Port of San Diego Harbor Police Department boats fight a fire aboard the amphibious assault ship USS Bonhomme Richard at Naval Base San Diego, July 12, 2020.

Port of San Diego Harbor Police Department boats fight a fire aboard the amphibious assault ship USS Bonhomme Richard at Naval Base San Diego, July 12, 2020. U.S. Navy via Getty Images / Communication Specialist 3rd Class Christina Ross

Sailor Charged With Setting USS Bonhomme Richard Fire

Preliminary hearing will lead to recommendation about a court martial.

An unnamed sailor has been charged with setting the fire aboard the USS Bonhomme Richard last July that burned for days and led to the decommissioning of the ship, the Navy said Thursday.

A criminal investigation into the blaze revealed enough evidence to bring charges against the sailor, who was a member of the ship’s crew at the time of the fire, according to a U.S. 3rd Fleet statement. 

“Evidence collected during the investigation is sufficient to direct a preliminary hearing in accordance with due process under the military justice system,” Cmdr. Sean Robertson, a spokesman for U.S. 3rd Fleet, said in the statement.

That hearing, ordered by 3rd Fleet commander Vice Adm. Steve Koehler, will lead to recommendations about whether the sailor should stand trial by court martial, Robertson said in the statement. 

“An impartial hearing officer will make determinations and recommendations required by the UCMJ prior to any further trial proceedings—including whether or not there is probable cause to believe an offense has been committed and to offer a recommendation as to the disposition of the case,” he said.  

The fire aboard the amphibious assault ship started July 12, 2020, while it was undergoing maintenance at Naval Base San Diego. It burned for four days before it was finally extinguished. The blaze burned through 11 of the ship’s 14 decks and destroyed its forward mast and superstructure. About 40 sailors and 23 civilians were treated for minor injuries.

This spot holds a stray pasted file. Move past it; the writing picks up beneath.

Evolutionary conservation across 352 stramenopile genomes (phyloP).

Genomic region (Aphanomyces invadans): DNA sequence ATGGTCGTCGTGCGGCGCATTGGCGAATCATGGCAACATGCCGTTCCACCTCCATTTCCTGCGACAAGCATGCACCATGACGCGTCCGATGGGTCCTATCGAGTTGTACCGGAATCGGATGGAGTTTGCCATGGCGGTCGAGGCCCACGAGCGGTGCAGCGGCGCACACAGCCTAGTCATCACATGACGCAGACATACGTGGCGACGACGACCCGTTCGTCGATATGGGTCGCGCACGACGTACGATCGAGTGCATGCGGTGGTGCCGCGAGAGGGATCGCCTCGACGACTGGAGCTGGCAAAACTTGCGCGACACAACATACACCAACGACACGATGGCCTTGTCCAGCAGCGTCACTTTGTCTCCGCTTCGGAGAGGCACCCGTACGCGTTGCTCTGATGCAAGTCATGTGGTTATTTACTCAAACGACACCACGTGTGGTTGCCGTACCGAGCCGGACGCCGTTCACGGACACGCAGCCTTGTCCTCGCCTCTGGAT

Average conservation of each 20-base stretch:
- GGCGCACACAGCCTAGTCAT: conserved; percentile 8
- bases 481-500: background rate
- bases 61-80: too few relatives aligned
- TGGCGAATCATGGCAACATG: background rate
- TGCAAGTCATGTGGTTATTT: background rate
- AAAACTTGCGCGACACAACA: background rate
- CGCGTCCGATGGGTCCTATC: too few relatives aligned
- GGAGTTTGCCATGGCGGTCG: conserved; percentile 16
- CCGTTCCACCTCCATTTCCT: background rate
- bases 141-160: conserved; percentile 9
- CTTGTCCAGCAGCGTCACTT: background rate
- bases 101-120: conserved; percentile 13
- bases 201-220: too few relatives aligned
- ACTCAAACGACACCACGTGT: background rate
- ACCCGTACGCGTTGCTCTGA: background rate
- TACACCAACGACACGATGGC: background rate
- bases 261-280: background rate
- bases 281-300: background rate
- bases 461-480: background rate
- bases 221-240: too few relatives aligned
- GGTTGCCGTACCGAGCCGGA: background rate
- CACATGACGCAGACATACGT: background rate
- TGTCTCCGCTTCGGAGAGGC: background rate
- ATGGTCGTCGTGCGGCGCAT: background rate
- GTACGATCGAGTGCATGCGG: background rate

The Navy last November decided not to restore the ship, after an assessment determined it could cost more than $3 billion and take five to seven years to return it to usable condition. 

Four investigations were initiated into the fire, including a command investigation, a safety investigation, and a criminal investigation by Naval Criminal Investigative Service with the Bureau of Alcohol, Tobacco, Firearms, and Explosives, USNI News reported in November. The command investigation is complete and is currently under review, Navy spokeswoman Lt. Cmdr. Patricia Kreuzberger said. The review is expected to be completed later this summer. 

Last week, Vice Adm. Roy Kitchener, the commander of Naval Surface Forces, said that after the fire, his command checked to see whether people were following the requirements for a ship in an industrial environment like a shipyard.

“We found that, yeah, in some cases maybe we weren't doing as well as we should have,” he said. “We’re pretty good at firefighting at sea and all those procedures. When we got to the industrial environment it was ‘OK, looks like we need to kind of make sure there’s a little bit of education and then there’s a little bit of spot checking.’”

Kitchener’s command hired civilian and military fire marshals on the waterfront to evaluate ship training for fighting fires and ensuring that people are doing proper safety inspections. They also invested in high-end fire detection systems that can be installed on ships when other systems have to be shut down during maintenance, he said.